Irvine Welsh: Trainspotting
Trainspotting was the novel that made Welsh famous. Both as a novel and then as a film, it was commercially and critically successful and clearly resonated for a generation of disaffected, drug-using young people. It is written as a series of linked short stories, with not a great deal of coherent plot, beyond following a group of young people from Leith near Edinburgh, who either use heroin or know people who use heroin. Much of the novel is narrated in the first person and Mark Renton (known as Rent Boy or Rents) is the main character. Renton is a heroin user. The other main characters are Sick Boy, Renton’s best friend, who uses sex to control women and who is a part-time heroin user; Spud, a naïve but likeable young man who uses heroin to feel good; Begbie, known as a Franco, a sociopath who does not use heroin but does use other drugs and drinks heavily and who is very violent; Tommy who initially does not use heroin till his girlfriend leaves him and then uses heroin and gets infected with HIV from using dirty needles.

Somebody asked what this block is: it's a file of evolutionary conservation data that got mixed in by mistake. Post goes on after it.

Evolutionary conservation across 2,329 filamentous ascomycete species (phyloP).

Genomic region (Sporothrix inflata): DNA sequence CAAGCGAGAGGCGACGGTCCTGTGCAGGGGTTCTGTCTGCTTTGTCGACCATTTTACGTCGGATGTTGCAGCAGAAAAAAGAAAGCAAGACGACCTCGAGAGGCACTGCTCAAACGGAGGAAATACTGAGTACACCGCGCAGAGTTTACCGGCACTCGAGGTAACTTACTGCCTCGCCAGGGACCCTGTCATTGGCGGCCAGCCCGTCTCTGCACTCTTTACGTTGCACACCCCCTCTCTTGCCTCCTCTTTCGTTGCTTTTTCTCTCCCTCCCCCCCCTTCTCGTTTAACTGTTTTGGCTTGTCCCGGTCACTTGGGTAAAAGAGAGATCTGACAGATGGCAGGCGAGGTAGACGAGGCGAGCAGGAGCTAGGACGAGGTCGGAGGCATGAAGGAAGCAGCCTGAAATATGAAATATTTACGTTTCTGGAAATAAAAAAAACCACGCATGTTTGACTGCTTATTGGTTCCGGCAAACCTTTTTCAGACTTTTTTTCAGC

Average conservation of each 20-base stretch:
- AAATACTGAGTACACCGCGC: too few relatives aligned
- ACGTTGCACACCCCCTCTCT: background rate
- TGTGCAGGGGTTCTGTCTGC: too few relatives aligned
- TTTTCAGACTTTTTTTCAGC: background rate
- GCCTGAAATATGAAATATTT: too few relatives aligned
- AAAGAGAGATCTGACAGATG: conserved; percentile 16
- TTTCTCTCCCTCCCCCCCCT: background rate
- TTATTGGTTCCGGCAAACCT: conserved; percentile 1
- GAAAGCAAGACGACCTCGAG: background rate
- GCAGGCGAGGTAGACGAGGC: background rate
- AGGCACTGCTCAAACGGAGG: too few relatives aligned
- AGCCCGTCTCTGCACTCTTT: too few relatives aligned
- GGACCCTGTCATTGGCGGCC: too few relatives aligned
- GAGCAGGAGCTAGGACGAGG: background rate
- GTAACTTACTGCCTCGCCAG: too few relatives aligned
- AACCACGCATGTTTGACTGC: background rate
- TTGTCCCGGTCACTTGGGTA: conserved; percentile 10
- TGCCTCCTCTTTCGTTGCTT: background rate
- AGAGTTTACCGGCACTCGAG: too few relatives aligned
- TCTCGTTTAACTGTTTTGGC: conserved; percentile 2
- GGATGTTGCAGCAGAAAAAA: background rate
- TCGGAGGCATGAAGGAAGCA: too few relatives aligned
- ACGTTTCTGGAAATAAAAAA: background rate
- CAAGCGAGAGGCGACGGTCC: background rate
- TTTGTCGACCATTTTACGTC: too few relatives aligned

Much of the novel shows the poverty and desperation of the main characters and their use of drugs to escape their drab world. Renton does briefly break out of the habit when working in London but finds out that he is just as much hooked on his friends as he is on heroin and reverts to his old habits with them and with the drugs. Welsh tells his story with much feeling for his characters but also much wit. He does not, as has been suggested, justify drug use but does accept it as a relatively normal aspect of life in the world of his main characters. This book is not for everyone as there is no happy ending and no redeeming social values but there is a story of a life that does exist, whatever we might think of it
First published 1993 by Secker & Warburg